Wednesday, May 30, 2018

Book-A-Day 2018 #150: Chew: The Omnivore Edition, Vol. 4

So, there's a world where all of the superheroes get their powers from food. It's not actually weirder than any other superhero universe, to my mind, but it's definitely weird in a different direction. I like that, since superheroes tend to be all too much of the same thing all the time, but I know mine is a minority taste in the vast land of ComicShopia.

(Oh, and I'm sure a lot of people -- maybe even the creators -- would object vociferously to my characterizing bizarre and impossible food-related abilities as "superpowers." Those people are wrong, and probably too uptight, as well.)

Anyway, there are "food weirdos," as one character calls them. They have long, silly, Latinate terms to explain what it is they can do, which are often dangerous or violent and are also, of course, silly. John Layman and Rob Guillory told a long, funny comics story in that world, and called it Chew. That comic ended a couple of years back, but I'm still catching up.

(If you are also catching up, I started off by reading the smaller paperback collections: see my posts on volumes one and two and three-through-five and six. I've now switched to the medium-sized hardcovers, which each collect what would otherwise be two paperbacks, and have discovered there are now jumbo-sized hardcovers, making the just medium-sized ones difficult to find.)

So this one is Chew: The Omnivore Edition, Vol. 4, at the roughly two-thirds point in the overall story. If you're new to Chew, don't start here.

A very sad thing happened to our central hero, Tony Chu, at the end of the previous volume -- I'm not going to say what it is, because many of you reading this might actually want to read Chew yourselves. I will instead be vague. The aftermath of the very sad thing permeates this entire volume -- all ten issues reprinted here. The overall plot -- the search for the evil "vampire" who has been hunting other food weirdos and killing them to harvest their powers, the secret behind the bird flue epidemic that is this world's immediate divergence point from our own, and various interpersonal and inter-departmental squabbles involving Tony and his friends and the various government organizations they work for -- is also charging forward, in its own weird and quirky way.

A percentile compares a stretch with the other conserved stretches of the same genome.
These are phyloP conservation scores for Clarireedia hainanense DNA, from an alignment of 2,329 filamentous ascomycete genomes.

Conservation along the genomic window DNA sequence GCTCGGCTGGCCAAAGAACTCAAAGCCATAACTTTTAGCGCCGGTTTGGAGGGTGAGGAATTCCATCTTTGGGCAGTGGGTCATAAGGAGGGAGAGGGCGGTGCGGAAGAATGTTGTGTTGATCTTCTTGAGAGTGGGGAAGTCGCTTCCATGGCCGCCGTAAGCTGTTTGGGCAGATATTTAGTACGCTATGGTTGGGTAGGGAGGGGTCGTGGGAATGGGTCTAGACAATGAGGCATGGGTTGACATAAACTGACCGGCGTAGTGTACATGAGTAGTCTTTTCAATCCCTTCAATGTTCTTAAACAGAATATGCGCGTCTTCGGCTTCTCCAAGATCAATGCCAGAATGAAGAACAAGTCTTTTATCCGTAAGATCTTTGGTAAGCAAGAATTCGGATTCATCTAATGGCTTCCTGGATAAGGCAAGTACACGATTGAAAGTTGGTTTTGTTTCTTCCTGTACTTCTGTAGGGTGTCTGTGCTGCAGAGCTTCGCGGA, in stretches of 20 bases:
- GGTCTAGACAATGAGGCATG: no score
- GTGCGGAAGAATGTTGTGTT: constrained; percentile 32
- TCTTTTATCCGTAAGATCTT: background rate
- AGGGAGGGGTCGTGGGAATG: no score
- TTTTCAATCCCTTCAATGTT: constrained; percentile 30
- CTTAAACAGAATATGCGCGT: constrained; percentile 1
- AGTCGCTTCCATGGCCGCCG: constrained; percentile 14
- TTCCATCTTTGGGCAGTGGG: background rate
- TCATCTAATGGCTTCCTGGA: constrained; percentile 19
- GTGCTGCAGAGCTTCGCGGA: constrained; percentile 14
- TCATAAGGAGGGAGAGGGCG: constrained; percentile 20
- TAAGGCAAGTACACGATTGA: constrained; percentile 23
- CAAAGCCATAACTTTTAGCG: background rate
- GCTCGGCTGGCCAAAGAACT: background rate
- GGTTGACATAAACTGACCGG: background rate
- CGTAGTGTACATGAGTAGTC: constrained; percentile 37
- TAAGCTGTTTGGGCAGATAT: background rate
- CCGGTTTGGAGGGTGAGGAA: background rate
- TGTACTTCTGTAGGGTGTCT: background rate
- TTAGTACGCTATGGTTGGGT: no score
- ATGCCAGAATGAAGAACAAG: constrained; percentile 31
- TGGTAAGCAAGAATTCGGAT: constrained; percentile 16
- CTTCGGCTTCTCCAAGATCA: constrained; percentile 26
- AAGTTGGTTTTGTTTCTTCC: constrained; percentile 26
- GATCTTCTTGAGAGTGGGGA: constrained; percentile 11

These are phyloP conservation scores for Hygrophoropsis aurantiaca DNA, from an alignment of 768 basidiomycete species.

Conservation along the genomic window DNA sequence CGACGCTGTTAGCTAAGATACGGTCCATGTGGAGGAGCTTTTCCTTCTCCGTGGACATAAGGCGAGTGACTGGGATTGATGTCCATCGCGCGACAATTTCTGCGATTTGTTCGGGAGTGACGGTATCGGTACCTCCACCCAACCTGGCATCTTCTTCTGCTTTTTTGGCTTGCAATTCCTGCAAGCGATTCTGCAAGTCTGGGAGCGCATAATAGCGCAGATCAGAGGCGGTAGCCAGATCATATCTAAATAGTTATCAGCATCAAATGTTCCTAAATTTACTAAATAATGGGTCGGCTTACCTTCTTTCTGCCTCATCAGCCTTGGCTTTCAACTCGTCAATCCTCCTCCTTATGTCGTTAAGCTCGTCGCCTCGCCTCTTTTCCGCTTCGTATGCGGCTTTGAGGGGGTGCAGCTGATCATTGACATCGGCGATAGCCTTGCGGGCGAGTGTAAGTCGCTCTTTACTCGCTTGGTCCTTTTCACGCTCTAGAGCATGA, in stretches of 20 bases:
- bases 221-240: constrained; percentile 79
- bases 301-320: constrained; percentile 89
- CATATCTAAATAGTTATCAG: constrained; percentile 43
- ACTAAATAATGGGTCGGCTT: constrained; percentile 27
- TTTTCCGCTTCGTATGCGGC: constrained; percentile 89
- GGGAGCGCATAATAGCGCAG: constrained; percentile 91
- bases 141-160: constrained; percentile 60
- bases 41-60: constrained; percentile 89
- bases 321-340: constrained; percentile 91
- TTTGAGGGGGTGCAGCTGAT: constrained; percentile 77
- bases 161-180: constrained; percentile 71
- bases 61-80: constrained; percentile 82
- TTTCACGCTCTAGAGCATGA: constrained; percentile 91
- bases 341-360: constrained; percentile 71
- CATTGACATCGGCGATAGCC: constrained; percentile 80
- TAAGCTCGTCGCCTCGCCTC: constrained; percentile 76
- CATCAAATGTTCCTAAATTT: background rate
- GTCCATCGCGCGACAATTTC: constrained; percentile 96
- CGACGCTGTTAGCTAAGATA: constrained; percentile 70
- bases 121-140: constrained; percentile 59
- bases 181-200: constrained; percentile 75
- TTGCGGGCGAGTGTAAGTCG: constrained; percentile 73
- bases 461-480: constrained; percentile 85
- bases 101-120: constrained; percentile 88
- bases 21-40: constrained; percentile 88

So, frankly, there's not much I can say about this volume. Lots of stuff happens, and it is generally silly and/or goofy stuff -- though it can all be taken seriously within the deeply quirky world of this story -- but it's all stuff that follows on from stuff that happened earlier.

Don't start here. But do read Chew, if you haven't before. You can probably get the first collection cheaply, in print or electrons, and this is a book that definitely continued as it began. It is weird from top to bottom, in a lovely, fun way.

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